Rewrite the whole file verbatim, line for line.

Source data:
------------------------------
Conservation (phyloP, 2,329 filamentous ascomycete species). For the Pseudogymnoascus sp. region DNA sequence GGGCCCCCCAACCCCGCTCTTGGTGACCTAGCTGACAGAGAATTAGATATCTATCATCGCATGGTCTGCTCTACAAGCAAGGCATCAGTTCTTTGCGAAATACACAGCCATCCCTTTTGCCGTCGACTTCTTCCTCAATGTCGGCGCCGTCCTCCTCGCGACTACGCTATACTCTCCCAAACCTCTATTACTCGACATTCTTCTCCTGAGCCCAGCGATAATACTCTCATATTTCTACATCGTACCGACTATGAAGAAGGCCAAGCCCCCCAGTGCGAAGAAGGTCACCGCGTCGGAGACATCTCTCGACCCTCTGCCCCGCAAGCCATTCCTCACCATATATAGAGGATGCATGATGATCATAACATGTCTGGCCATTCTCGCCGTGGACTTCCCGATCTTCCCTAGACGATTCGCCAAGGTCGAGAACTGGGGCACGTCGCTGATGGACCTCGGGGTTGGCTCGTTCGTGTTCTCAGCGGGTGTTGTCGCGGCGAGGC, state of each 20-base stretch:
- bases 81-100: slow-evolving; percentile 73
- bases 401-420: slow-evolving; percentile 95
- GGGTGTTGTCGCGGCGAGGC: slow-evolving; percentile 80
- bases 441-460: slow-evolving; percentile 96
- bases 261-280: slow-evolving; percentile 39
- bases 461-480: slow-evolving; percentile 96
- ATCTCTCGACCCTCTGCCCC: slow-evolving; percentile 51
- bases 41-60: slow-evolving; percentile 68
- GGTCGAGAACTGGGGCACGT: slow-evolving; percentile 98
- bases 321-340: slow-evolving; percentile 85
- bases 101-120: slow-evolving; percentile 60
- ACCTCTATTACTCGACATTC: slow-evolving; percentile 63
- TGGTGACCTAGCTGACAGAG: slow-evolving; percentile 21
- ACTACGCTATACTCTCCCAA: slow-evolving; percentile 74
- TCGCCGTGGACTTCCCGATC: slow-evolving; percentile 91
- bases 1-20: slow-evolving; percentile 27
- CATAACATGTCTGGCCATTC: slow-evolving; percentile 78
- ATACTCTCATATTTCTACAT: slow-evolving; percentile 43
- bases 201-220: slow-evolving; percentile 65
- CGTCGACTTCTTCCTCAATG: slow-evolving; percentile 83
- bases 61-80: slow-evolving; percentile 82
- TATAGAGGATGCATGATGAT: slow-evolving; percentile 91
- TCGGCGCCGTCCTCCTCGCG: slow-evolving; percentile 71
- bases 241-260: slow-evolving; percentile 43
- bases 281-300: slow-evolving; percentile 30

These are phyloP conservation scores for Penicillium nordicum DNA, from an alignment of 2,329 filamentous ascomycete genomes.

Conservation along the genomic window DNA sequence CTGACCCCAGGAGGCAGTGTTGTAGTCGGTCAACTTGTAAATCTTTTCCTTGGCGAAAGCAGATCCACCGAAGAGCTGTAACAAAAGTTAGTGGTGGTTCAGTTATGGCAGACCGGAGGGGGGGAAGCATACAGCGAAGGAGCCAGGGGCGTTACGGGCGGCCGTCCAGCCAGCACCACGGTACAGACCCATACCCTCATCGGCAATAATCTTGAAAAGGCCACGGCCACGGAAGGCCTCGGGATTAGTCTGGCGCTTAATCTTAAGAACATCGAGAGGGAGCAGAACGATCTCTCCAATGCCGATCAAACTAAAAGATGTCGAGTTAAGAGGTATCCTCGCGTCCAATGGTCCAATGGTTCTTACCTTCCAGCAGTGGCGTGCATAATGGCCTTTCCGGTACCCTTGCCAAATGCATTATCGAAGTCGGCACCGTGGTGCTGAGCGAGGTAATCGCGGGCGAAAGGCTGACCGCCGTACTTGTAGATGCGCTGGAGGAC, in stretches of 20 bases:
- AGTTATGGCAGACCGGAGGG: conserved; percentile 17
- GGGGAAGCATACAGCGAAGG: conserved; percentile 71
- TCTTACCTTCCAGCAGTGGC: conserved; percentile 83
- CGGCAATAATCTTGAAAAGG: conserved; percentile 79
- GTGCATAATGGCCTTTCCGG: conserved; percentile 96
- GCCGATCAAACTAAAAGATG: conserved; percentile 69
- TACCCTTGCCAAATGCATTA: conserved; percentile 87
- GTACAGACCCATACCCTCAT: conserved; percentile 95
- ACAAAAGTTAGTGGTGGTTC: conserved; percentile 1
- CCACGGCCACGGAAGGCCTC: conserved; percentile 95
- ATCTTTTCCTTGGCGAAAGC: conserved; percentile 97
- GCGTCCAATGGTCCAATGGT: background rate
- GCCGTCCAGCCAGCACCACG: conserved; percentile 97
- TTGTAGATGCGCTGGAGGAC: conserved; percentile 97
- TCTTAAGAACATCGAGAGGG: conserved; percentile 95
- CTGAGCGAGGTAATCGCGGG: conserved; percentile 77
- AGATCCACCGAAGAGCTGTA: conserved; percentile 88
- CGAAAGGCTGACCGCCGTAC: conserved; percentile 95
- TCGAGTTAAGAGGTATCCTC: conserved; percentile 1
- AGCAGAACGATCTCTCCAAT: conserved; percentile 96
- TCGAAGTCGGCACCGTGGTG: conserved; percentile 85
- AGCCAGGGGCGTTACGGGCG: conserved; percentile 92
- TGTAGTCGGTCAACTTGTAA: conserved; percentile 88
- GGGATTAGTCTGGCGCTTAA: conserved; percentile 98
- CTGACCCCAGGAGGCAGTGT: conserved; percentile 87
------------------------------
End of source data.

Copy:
Conservation (phyloP, 2,329 filamentous ascomycete species). For the Pseudogymnoascus sp. region DNA sequence GGGCCCCCCAACCCCGCTCTTGGTGACCTAGCTGACAGAGAATTAGATATCTATCATCGCATGGTCTGCTCTACAAGCAAGGCATCAGTTCTTTGCGAAATACACAGCCATCCCTTTTGCCGTCGACTTCTTCCTCAATGTCGGCGCCGTCCTCCTCGCGACTACGCTATACTCTCCCAAACCTCTATTACTCGACATTCTTCTCCTGAGCCCAGCGATAATACTCTCATATTTCTACATCGTACCGACTATGAAGAAGGCCAAGCCCCCCAGTGCGAAGAAGGTCACCGCGTCGGAGACATCTCTCGACCCTCTGCCCCGCAAGCCATTCCTCACCATATATAGAGGATGCATGATGATCATAACATGTCTGGCCATTCTCGCCGTGGACTTCCCGATCTTCCCTAGACGATTCGCCAAGGTCGAGAACTGGGGCACGTCGCTGATGGACCTCGGGGTTGGCTCGTTCGTGTTCTCAGCGGGTGTTGTCGCGGCGAGGC, state of each 20-base stretch:
- bases 81-100: slow-evolving; percentile 73
- bases 401-420: slow-evolving; percentile 95
- GGGTGTTGTCGCGGCGAGGC: slow-evolving; percentile 80
- bases 441-460: slow-evolving; percentile 96
- bases 261-280: slow-evolving; percentile 39
- bases 461-480: slow-evolving; percentile 96
- ATCTCTCGACCCTCTGCCCC: slow-evolving; percentile 51
- bases 41-60: slow-evolving; percentile 68
- GGTCGAGAACTGGGGCACGT: slow-evolving; percentile 98
- bases 321-340: slow-evolving; percentile 85
- bases 101-120: slow-evolving; percentile 60
- ACCTCTATTACTCGACATTC: slow-evolving; percentile 63
- TGGTGACCTAGCTGACAGAG: slow-evolving; percentile 21
- ACTACGCTATACTCTCCCAA: slow-evolving; percentile 74
- TCGCCGTGGACTTCCCGATC: slow-evolving; percentile 91
- bases 1-20: slow-evolving; percentile 27
- CATAACATGTCTGGCCATTC: slow-evolving; percentile 78
- ATACTCTCATATTTCTACAT: slow-evolving; percentile 43
- bases 201-220: slow-evolving; percentile 65
- CGTCGACTTCTTCCTCAATG: slow-evolving; percentile 83
- bases 61-80: slow-evolving; percentile 82
- TATAGAGGATGCATGATGAT: slow-evolving; percentile 91
- TCGGCGCCGTCCTCCTCGCG: slow-evolving; percentile 71
- bases 241-260: slow-evolving; percentile 43
- bases 281-300: slow-evolving; percentile 30

These are phyloP conservation scores for Penicillium nordicum DNA, from an alignment of 2,329 filamentous ascomycete genomes.

Conservation along the genomic window DNA sequence CTGACCCCAGGAGGCAGTGTTGTAGTCGGTCAACTTGTAAATCTTTTCCTTGGCGAAAGCAGATCCACCGAAGAGCTGTAACAAAAGTTAGTGGTGGTTCAGTTATGGCAGACCGGAGGGGGGGAAGCATACAGCGAAGGAGCCAGGGGCGTTACGGGCGGCCGTCCAGCCAGCACCACGGTACAGACCCATACCCTCATCGGCAATAATCTTGAAAAGGCCACGGCCACGGAAGGCCTCGGGATTAGTCTGGCGCTTAATCTTAAGAACATCGAGAGGGAGCAGAACGATCTCTCCAATGCCGATCAAACTAAAAGATGTCGAGTTAAGAGGTATCCTCGCGTCCAATGGTCCAATGGTTCTTACCTTCCAGCAGTGGCGTGCATAATGGCCTTTCCGGTACCCTTGCCAAATGCATTATCGAAGTCGGCACCGTGGTGCTGAGCGAGGTAATCGCGGGCGAAAGGCTGACCGCCGTACTTGTAGATGCGCTGGAGGAC, in stretches of 20 bases:
- AGTTATGGCAGACCGGAGGG: conserved; percentile 17
- GGGGAAGCATACAGCGAAGG: conserved; percentile 71
- TCTTACCTTCCAGCAGTGGC: conserved; percentile 83
- CGGCAATAATCTTGAAAAGG: conserved; percentile 79
- GTGCATAATGGCCTTTCCGG: conserved; percentile 96
- GCCGATCAAACTAAAAGATG: conserved; percentile 69
- TACCCTTGCCAAATGCATTA: conserved; percentile 87
- GTACAGACCCATACCCTCAT: conserved; percentile 95
- ACAAAAGTTAGTGGTGGTTC: conserved; percentile 1
- CCACGGCCACGGAAGGCCTC: conserved; percentile 95
- ATCTTTTCCTTGGCGAAAGC: conserved; percentile 97
- GCGTCCAATGGTCCAATGGT: background rate
- GCCGTCCAGCCAGCACCACG: conserved; percentile 97
- TTGTAGATGCGCTGGAGGAC: conserved; percentile 97
- TCTTAAGAACATCGAGAGGG: conserved; percentile 95
- CTGAGCGAGGTAATCGCGGG: conserved; percentile 77
- AGATCCACCGAAGAGCTGTA: conserved; percentile 88
- CGAAAGGCTGACCGCCGTAC: conserved; percentile 95
- TCGAGTTAAGAGGTATCCTC: conserved; percentile 1
- AGCAGAACGATCTCTCCAAT: conserved; percentile 96
- TCGAAGTCGGCACCGTGGTG: conserved; percentile 85
- AGCCAGGGGCGTTACGGGCG: conserved; percentile 92
- TGTAGTCGGTCAACTTGTAA: conserved; percentile 88
- GGGATTAGTCTGGCGCTTAA: conserved; percentile 98
- CTGACCCCAGGAGGCAGTGT: conserved; percentile 87